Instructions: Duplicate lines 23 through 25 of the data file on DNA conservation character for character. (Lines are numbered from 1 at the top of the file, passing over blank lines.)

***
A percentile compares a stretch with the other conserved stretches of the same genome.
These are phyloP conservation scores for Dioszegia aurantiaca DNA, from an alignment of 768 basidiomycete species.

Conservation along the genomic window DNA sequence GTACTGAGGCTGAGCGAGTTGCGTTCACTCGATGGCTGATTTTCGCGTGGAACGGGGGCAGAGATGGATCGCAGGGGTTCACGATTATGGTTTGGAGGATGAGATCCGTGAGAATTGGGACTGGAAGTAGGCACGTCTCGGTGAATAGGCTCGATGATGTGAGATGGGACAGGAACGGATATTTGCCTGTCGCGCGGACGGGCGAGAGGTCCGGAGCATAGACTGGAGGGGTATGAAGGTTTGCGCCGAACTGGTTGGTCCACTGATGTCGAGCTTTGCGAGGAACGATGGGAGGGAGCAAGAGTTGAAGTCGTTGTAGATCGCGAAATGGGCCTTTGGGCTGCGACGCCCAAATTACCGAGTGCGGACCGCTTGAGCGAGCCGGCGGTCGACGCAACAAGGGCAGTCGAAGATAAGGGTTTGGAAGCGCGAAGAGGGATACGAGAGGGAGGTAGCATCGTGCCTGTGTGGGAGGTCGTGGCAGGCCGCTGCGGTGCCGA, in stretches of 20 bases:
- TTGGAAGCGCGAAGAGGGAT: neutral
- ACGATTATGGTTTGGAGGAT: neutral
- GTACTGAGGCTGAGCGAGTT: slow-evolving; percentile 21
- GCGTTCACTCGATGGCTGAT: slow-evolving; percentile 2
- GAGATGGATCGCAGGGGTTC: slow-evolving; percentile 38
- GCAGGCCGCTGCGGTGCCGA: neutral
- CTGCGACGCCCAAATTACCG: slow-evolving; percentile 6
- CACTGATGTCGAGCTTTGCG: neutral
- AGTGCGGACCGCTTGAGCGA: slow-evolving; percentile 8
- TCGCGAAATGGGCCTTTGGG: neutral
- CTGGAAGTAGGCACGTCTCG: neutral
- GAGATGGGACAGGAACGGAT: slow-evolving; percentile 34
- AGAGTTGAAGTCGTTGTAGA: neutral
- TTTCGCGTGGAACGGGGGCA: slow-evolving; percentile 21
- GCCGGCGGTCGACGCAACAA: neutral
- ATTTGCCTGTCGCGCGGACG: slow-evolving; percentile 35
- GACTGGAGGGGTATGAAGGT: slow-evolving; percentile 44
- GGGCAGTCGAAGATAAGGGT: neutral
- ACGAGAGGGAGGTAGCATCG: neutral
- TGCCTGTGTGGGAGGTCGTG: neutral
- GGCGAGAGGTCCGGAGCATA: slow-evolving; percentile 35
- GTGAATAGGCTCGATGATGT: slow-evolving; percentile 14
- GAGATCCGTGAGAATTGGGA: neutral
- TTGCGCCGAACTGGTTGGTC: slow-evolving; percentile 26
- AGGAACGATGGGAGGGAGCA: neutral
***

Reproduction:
- TGCCTGTGTGGGAGGTCGTG: neutral
- GGCGAGAGGTCCGGAGCATA: slow-evolving; percentile 35
- GTGAATAGGCTCGATGATGT: slow-evolving; percentile 14